1. The praise and worship team begs God to “Fill this place with His presence.” This is completely Old Covenant. God is not filling any geographical place with His Spirit. We are the place. According to the Old Covenant, He filled the temple with His presence. The Jews called it His house. We are now the temples. We are now the house of God–our spirit and our physical body–not any building (see 1 Corinthians 6:17,19). The Spirit in us goes into the church building with us. We aren’t going there to find Him or feel Him. He’s not bound by four walls, two-by-fours and bricks. He’s everywhere at all times, and for believers, inside us. There’s no need to “call Him down into this place” because He’s already in. The first time this happened was at Pentecost, recorded in Acts 2. This truth is extremely important because when we think we have to keep asking God to fill up the church we neglect the truth, which is He’s always inside our very beings (see Colossians 3:3, Acts 2:4,17, John 12:32).
  2. The Old Covenant patriarchs and prophets are used as our “best examples” of holiness and righteous behavior. This can be very confusing because most of them followed the Law of Moses. They “delighted” in the Law, “meditated” on it day and night, and were informed they’d be healthy and wealthy by doing so. This is not how the New Covenant works. Jesus put the Jewish health-wealth preachers to shame. He said it would be more difficult for a camel to fit through the eye of a needle, than for a person who’s gotten rich from following the Law to enter heaven (see Mark 10:25). He also said, “Healthy people don’t need a doctor” to the Pharisees’ faces, basically calling them sick (see Matthew 9:9-12). This blew the disciples’ minds because of what they’d been taught their entire lives! “Obey the Law and all the days of your life will be prosperous and in good health.” On this side of the Cross, Jesus Christ is our example of holiness and righteous behavior, not Law-followers; and He lives in us, teaching us how to live–the Law does not. He is our holiness, He is our righteousness–the Law is neither of those for us. Our spirits are in perfect health because of Him, even when our physical bodies are not. It’s okay to glean from Old Covenant peoples’ lives, but they longed for what we now have which is God’s presence in us, guiding us, and keeping us whole forever! (See Romans 6:14, 10:14, Galatians 3:24,25, 2 Corinthians 3:7-17, Hebrews 11:39,40).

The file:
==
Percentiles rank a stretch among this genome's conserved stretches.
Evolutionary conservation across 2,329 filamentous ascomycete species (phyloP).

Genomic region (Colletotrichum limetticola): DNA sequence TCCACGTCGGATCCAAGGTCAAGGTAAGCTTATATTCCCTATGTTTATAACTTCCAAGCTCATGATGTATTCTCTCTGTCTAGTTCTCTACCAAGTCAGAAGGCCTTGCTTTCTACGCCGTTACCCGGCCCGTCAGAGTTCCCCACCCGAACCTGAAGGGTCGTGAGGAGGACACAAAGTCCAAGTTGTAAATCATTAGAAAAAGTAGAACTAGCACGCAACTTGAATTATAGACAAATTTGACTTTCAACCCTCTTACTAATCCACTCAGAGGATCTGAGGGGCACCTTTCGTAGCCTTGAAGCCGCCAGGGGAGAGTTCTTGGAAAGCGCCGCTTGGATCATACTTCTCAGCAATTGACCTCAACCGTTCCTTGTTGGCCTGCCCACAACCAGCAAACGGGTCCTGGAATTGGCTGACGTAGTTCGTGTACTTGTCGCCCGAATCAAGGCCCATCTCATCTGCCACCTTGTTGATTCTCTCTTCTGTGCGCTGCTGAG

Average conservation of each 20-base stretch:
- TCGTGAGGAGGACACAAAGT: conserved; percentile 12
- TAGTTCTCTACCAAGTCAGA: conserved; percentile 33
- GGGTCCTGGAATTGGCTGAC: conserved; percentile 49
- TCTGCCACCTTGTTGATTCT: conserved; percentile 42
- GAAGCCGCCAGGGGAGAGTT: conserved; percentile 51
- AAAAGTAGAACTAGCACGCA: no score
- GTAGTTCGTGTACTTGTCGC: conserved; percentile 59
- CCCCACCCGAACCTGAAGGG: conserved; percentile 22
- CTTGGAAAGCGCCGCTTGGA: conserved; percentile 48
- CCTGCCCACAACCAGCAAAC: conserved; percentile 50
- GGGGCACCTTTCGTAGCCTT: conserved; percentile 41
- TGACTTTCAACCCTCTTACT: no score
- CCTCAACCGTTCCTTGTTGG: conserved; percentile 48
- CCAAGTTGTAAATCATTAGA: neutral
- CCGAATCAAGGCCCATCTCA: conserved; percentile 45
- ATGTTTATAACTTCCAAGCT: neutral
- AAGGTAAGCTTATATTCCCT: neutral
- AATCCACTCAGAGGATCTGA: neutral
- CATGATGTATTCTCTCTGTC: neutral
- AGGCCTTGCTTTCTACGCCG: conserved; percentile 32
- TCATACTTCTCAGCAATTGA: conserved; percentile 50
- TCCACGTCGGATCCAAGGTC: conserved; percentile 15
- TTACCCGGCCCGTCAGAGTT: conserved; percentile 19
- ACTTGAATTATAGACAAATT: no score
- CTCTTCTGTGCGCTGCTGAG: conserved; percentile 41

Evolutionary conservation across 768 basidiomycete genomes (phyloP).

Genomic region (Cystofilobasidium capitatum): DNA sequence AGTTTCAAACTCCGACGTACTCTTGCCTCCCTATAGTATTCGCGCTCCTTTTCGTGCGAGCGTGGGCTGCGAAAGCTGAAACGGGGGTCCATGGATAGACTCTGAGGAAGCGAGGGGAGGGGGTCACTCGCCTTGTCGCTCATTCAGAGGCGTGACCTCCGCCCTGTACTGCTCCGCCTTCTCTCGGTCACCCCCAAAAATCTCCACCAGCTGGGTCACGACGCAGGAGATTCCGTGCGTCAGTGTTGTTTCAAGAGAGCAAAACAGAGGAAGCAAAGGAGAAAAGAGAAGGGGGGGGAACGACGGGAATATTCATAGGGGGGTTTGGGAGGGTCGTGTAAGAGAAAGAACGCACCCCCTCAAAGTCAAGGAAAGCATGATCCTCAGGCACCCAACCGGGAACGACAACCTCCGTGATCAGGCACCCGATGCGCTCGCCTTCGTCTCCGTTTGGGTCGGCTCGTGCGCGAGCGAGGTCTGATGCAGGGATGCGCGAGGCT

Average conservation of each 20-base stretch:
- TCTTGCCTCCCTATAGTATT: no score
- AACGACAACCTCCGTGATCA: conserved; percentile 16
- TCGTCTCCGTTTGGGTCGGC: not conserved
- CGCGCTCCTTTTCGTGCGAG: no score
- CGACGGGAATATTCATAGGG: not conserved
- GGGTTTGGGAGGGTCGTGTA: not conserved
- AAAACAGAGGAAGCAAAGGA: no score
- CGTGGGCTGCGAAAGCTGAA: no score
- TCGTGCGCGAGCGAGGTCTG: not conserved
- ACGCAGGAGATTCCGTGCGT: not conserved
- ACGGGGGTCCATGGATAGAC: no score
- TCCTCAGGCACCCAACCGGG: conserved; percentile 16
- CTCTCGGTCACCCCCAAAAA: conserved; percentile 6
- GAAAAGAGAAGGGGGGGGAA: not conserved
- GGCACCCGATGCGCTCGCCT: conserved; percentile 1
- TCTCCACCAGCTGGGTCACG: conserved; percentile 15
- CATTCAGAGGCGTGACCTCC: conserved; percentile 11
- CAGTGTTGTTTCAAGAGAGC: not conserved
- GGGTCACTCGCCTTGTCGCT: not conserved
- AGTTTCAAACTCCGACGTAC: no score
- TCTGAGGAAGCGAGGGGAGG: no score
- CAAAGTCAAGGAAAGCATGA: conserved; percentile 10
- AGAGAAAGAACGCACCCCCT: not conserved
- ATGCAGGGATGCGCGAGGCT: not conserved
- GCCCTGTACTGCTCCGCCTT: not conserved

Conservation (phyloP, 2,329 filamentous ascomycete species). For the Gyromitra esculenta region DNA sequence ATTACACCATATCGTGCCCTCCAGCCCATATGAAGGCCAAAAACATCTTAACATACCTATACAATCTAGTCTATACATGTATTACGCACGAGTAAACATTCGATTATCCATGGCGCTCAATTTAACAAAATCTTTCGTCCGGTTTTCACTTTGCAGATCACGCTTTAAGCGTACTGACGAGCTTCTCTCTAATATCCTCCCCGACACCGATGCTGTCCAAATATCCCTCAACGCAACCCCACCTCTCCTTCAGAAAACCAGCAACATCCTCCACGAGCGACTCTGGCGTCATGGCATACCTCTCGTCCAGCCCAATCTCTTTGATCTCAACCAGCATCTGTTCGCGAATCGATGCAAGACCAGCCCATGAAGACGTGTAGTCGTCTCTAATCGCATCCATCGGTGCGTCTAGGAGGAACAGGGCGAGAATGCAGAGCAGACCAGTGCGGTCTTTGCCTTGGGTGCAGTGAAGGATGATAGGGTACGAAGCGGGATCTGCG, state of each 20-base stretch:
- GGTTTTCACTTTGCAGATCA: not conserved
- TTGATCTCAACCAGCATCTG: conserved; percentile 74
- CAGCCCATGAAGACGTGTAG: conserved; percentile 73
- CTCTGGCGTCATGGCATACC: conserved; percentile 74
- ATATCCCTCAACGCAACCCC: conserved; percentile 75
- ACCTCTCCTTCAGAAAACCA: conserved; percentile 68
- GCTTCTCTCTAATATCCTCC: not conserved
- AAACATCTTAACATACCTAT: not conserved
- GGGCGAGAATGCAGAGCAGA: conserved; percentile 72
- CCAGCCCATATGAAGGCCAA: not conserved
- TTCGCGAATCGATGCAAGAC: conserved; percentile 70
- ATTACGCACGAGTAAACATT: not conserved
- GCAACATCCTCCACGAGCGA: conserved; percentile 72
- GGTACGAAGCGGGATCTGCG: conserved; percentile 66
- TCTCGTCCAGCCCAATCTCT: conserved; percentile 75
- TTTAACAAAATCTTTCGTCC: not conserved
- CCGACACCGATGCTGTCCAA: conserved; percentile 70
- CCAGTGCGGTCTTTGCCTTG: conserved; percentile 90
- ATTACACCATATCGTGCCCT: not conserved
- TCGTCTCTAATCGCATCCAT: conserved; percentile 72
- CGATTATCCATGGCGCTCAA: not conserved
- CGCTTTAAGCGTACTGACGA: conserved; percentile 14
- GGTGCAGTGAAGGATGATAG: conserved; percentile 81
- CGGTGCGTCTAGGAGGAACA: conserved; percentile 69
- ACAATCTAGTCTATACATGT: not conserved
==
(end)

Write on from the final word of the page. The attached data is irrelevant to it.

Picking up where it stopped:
Easter and Christmas are the open houses to attract new members but if the New Covenant is not being preached all year long the sermons are of no value. The Bible says we are only qualified to preach the New Covenant and nothing else, which is complete reconciliation with God through faith in Christ (see 2 Corinthians 3:6, Ephesians 2:8,9). Therefore, if we aren’t teaching people about the peace they now have with God–or can have instantly through Jesus–there is no competency to our message.

Today’s churches have got to start preaching this good news every time. It is the goodness of God which leads us to change our actions and attitudes (see Romans 2:4).

“Matt, you just want pastors to tickle ears! Our planet is in terrible shape because of ear-tickling sermons!”

Friend, I’m not saying tickle ears, I’m saying preach the good news. There is a huge difference. This planet is not in bad shape because of the good news being preached but the opposite. In fact, Paul told pastor Titus, it’s the good news–the grace of God–which will teach people how to live authentically as saints:

For the grace of God has appeared that offers salvation to all people. It teaches us to say “No” to ungodliness and worldly passions, and to live self-controlled, upright and godly lives in this present age (Titus 2:11,12)